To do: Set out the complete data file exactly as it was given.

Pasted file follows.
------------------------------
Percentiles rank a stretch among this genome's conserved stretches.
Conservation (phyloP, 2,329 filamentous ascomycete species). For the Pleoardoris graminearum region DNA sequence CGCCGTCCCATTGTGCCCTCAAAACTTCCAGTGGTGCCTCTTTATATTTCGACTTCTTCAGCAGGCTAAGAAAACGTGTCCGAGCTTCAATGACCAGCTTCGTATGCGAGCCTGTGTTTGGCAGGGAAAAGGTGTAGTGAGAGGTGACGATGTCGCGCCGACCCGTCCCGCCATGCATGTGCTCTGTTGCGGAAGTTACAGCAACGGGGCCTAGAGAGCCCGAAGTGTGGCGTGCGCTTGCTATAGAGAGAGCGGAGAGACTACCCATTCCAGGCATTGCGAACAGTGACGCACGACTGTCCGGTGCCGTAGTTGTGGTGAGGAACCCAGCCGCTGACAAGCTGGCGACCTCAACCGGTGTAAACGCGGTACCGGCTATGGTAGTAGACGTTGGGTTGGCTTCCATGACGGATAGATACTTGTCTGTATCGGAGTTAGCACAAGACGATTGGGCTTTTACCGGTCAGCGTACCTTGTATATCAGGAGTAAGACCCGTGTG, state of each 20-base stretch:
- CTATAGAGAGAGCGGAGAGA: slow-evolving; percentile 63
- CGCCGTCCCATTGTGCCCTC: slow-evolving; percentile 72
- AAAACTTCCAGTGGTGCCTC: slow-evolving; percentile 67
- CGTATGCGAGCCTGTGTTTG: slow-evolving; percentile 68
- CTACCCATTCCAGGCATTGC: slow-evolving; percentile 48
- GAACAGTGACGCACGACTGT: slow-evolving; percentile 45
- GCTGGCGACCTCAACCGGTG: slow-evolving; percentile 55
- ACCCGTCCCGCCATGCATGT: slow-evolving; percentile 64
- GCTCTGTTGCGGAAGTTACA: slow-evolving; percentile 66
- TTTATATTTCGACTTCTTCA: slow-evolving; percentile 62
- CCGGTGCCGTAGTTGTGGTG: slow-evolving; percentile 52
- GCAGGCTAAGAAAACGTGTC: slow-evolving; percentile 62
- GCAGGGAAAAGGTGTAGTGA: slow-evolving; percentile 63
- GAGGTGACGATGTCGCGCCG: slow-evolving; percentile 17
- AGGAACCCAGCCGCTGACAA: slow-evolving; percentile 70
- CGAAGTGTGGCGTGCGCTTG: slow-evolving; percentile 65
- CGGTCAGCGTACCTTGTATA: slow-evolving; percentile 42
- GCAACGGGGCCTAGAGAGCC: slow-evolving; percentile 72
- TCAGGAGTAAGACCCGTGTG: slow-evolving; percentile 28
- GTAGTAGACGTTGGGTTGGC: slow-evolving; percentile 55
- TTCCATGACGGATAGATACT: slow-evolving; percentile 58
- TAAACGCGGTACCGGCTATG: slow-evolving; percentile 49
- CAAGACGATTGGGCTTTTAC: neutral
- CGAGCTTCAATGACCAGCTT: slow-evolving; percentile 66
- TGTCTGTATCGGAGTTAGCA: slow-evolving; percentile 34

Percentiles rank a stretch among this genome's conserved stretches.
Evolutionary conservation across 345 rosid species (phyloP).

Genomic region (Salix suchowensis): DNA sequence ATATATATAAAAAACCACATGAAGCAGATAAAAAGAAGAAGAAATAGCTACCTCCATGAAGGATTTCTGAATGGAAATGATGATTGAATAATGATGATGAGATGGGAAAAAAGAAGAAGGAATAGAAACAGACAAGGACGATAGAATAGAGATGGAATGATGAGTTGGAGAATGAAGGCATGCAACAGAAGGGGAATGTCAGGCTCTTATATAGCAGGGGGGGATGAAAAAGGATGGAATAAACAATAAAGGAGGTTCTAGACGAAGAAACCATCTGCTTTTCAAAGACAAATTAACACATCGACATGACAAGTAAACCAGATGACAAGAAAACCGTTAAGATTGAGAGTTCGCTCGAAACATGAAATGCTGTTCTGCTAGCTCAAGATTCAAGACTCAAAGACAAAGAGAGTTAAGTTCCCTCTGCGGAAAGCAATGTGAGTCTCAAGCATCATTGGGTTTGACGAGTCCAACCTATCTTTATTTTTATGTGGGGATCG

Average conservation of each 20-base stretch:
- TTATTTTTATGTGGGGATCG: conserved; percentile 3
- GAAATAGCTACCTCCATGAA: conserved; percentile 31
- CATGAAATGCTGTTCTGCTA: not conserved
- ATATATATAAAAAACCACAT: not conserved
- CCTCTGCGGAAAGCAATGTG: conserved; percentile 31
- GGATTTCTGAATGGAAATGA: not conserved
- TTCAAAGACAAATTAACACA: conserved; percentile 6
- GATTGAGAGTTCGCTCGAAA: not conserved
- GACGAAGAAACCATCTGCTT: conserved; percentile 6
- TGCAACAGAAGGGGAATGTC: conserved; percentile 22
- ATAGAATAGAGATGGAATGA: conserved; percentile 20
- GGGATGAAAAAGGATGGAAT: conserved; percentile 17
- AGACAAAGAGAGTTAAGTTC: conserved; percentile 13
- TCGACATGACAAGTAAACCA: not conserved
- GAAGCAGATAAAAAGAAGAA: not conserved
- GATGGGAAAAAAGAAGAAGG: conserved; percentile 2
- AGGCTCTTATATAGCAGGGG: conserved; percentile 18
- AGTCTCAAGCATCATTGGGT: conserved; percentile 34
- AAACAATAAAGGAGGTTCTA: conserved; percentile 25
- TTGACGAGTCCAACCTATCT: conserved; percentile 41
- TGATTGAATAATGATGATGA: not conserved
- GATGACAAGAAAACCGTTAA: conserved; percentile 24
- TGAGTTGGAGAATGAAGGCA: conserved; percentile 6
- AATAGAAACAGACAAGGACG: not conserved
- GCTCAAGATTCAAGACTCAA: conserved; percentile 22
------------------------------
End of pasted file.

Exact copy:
Percentiles rank a stretch among this genome's conserved stretches.
Conservation (phyloP, 2,329 filamentous ascomycete species). For the Pleoardoris graminearum region DNA sequence CGCCGTCCCATTGTGCCCTCAAAACTTCCAGTGGTGCCTCTTTATATTTCGACTTCTTCAGCAGGCTAAGAAAACGTGTCCGAGCTTCAATGACCAGCTTCGTATGCGAGCCTGTGTTTGGCAGGGAAAAGGTGTAGTGAGAGGTGACGATGTCGCGCCGACCCGTCCCGCCATGCATGTGCTCTGTTGCGGAAGTTACAGCAACGGGGCCTAGAGAGCCCGAAGTGTGGCGTGCGCTTGCTATAGAGAGAGCGGAGAGACTACCCATTCCAGGCATTGCGAACAGTGACGCACGACTGTCCGGTGCCGTAGTTGTGGTGAGGAACCCAGCCGCTGACAAGCTGGCGACCTCAACCGGTGTAAACGCGGTACCGGCTATGGTAGTAGACGTTGGGTTGGCTTCCATGACGGATAGATACTTGTCTGTATCGGAGTTAGCACAAGACGATTGGGCTTTTACCGGTCAGCGTACCTTGTATATCAGGAGTAAGACCCGTGTG, state of each 20-base stretch:
- CTATAGAGAGAGCGGAGAGA: slow-evolving; percentile 63
- CGCCGTCCCATTGTGCCCTC: slow-evolving; percentile 72
- AAAACTTCCAGTGGTGCCTC: slow-evolving; percentile 67
- CGTATGCGAGCCTGTGTTTG: slow-evolving; percentile 68
- CTACCCATTCCAGGCATTGC: slow-evolving; percentile 48
- GAACAGTGACGCACGACTGT: slow-evolving; percentile 45
- GCTGGCGACCTCAACCGGTG: slow-evolving; percentile 55
- ACCCGTCCCGCCATGCATGT: slow-evolving; percentile 64
- GCTCTGTTGCGGAAGTTACA: slow-evolving; percentile 66
- TTTATATTTCGACTTCTTCA: slow-evolving; percentile 62
- CCGGTGCCGTAGTTGTGGTG: slow-evolving; percentile 52
- GCAGGCTAAGAAAACGTGTC: slow-evolving; percentile 62
- GCAGGGAAAAGGTGTAGTGA: slow-evolving; percentile 63
- GAGGTGACGATGTCGCGCCG: slow-evolving; percentile 17
- AGGAACCCAGCCGCTGACAA: slow-evolving; percentile 70
- CGAAGTGTGGCGTGCGCTTG: slow-evolving; percentile 65
- CGGTCAGCGTACCTTGTATA: slow-evolving; percentile 42
- GCAACGGGGCCTAGAGAGCC: slow-evolving; percentile 72
- TCAGGAGTAAGACCCGTGTG: slow-evolving; percentile 28
- GTAGTAGACGTTGGGTTGGC: slow-evolving; percentile 55
- TTCCATGACGGATAGATACT: slow-evolving; percentile 58
- TAAACGCGGTACCGGCTATG: slow-evolving; percentile 49
- CAAGACGATTGGGCTTTTAC: neutral
- CGAGCTTCAATGACCAGCTT: slow-evolving; percentile 66
- TGTCTGTATCGGAGTTAGCA: slow-evolving; percentile 34

Percentiles rank a stretch among this genome's conserved stretches.
Evolutionary conservation across 345 rosid species (phyloP).

Genomic region (Salix suchowensis): DNA sequence ATATATATAAAAAACCACATGAAGCAGATAAAAAGAAGAAGAAATAGCTACCTCCATGAAGGATTTCTGAATGGAAATGATGATTGAATAATGATGATGAGATGGGAAAAAAGAAGAAGGAATAGAAACAGACAAGGACGATAGAATAGAGATGGAATGATGAGTTGGAGAATGAAGGCATGCAACAGAAGGGGAATGTCAGGCTCTTATATAGCAGGGGGGGATGAAAAAGGATGGAATAAACAATAAAGGAGGTTCTAGACGAAGAAACCATCTGCTTTTCAAAGACAAATTAACACATCGACATGACAAGTAAACCAGATGACAAGAAAACCGTTAAGATTGAGAGTTCGCTCGAAACATGAAATGCTGTTCTGCTAGCTCAAGATTCAAGACTCAAAGACAAAGAGAGTTAAGTTCCCTCTGCGGAAAGCAATGTGAGTCTCAAGCATCATTGGGTTTGACGAGTCCAACCTATCTTTATTTTTATGTGGGGATCG

Average conservation of each 20-base stretch:
- TTATTTTTATGTGGGGATCG: conserved; percentile 3
- GAAATAGCTACCTCCATGAA: conserved; percentile 31
- CATGAAATGCTGTTCTGCTA: not conserved
- ATATATATAAAAAACCACAT: not conserved
- CCTCTGCGGAAAGCAATGTG: conserved; percentile 31
- GGATTTCTGAATGGAAATGA: not conserved
- TTCAAAGACAAATTAACACA: conserved; percentile 6
- GATTGAGAGTTCGCTCGAAA: not conserved
- GACGAAGAAACCATCTGCTT: conserved; percentile 6
- TGCAACAGAAGGGGAATGTC: conserved; percentile 22
- ATAGAATAGAGATGGAATGA: conserved; percentile 20
- GGGATGAAAAAGGATGGAAT: conserved; percentile 17
- AGACAAAGAGAGTTAAGTTC: conserved; percentile 13
- TCGACATGACAAGTAAACCA: not conserved
- GAAGCAGATAAAAAGAAGAA: not conserved
- GATGGGAAAAAAGAAGAAGG: conserved; percentile 2
- AGGCTCTTATATAGCAGGGG: conserved; percentile 18
- AGTCTCAAGCATCATTGGGT: conserved; percentile 34
- AAACAATAAAGGAGGTTCTA: conserved; percentile 25
- TTGACGAGTCCAACCTATCT: conserved; percentile 41
- TGATTGAATAATGATGATGA: not conserved
- GATGACAAGAAAACCGTTAA: conserved; percentile 24
- TGAGTTGGAGAATGAAGGCA: conserved; percentile 6
- AATAGAAACAGACAAGGACG: not conserved
- GCTCAAGATTCAAGACTCAA: conserved; percentile 22